The experience made me realize that being a newbie is not a good excuse for making expensive mistakes. Yes, there will probably be things you truly can’t avoid due to your inexperience, but there are a few techniques you can put in your back pocket that will probably cut those circumstances in half.
So how does one rectify the problem of “I don’t know what I don’t know”?
Three Questions To Ask When You Don’t Know What You Don’t Know
1) How To Choose ( )
As I mentioned above, “How to Choose a Paint Color” would have helped us avoid our mistake. We are all used to looking up something mechanical like “How to Install An Air Conditioner”, but decision “how-to’s” can be immensely helpful.
2) Biggest ( ) Mistakes / Biggest Mistakes When ( )
Running something like “biggest paint color mistakes” or “biggest mistakes when choosing a paint color”
3) Problem ( )
You will notice with the first two search queries that you will get lots of fluffy, bullet articles that really skim the surface. If you use this third, you will likely get more substantive blog posts and articles. That’s because a lot of the content farms have cottoned onto the earlier two phrases as high volume search strings.
“Problem choosing paint” yielded me the best results of all three of these strings. The third hit was incredibly substantive and – you guessed it – had a detailed treatment of the exact problem that has cost us at least a thousand dollars. Try using a couple of slightly modified strigns. “Problem choosing paint”, “problem choosing a gray paint”, and “problem choosing a paint color” all yield different top search results.
I hope to be more consistent about researching any purchase that costs more than $500. Electronics and other items with specs are easy to remember to research, but there are plenty of “not rocket science” purchases that slip under the radar.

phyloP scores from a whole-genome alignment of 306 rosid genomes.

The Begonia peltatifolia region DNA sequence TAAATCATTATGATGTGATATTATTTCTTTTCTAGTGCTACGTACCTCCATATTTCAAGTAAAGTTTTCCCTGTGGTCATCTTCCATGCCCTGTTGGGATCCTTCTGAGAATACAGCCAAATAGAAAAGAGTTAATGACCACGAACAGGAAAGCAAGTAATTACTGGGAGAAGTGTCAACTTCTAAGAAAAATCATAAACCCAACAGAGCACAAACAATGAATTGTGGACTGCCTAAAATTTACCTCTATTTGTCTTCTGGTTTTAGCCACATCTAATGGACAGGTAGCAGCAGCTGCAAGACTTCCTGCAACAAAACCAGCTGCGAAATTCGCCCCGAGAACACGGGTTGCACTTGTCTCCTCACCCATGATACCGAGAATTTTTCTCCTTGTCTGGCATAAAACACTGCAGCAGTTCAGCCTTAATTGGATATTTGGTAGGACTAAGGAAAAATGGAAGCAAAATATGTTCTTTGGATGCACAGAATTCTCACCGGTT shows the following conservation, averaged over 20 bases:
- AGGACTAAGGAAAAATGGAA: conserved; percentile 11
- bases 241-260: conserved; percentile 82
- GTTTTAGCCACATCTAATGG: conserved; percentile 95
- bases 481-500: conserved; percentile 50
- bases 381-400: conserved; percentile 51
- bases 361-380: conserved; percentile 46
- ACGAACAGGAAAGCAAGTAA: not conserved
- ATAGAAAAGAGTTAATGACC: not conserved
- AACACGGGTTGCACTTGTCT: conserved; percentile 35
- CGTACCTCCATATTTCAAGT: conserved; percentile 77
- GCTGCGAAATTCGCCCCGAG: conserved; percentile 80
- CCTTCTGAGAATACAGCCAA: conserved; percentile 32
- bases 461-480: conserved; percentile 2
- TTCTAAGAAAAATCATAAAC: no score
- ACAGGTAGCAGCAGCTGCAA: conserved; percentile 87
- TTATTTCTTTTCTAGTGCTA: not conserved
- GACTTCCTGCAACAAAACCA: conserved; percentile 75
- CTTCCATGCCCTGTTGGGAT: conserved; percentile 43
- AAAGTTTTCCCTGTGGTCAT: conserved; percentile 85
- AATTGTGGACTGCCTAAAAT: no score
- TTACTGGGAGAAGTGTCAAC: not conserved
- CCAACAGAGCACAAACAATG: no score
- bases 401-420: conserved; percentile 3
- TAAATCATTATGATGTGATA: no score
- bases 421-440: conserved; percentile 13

For example, instead of researching specific activities for a trip to Japan, you can change your macro view to “how to build a vacation plan” or “how to build a food-focused vacation” rather than just jumping in and stacking reservations (I learned this one the hard way, too, by putting three Michelin-star restaurant visits in the same week of a trip…you get tired of 3-hour tastings so close together but you still pay the same bill whether you enjoyed it a lot or a little).
As another example, rather than jumping onto your favorite price comparison site for your next purchase, you might take a minute or two to brush up on the macro topic of best practices in comparison shopping and see if there are new sites or ideas you’re missing. We get into autopilot very quickly, and we don’t get out of it without a deliberate effort.
There’s always so much to learn, and it will reap immediate results to our financial and personal well-being when we do. And as for my “situation,” I’ve decided there’s nothing a pint of Ben and Jerry’s can’t fix. Or maybe two. It’s been a hard week.
Any recent mistakes that could have been avoided with a little more research? Do you have favorite methods to figure out what to do when “you don’t know what you don’t know”?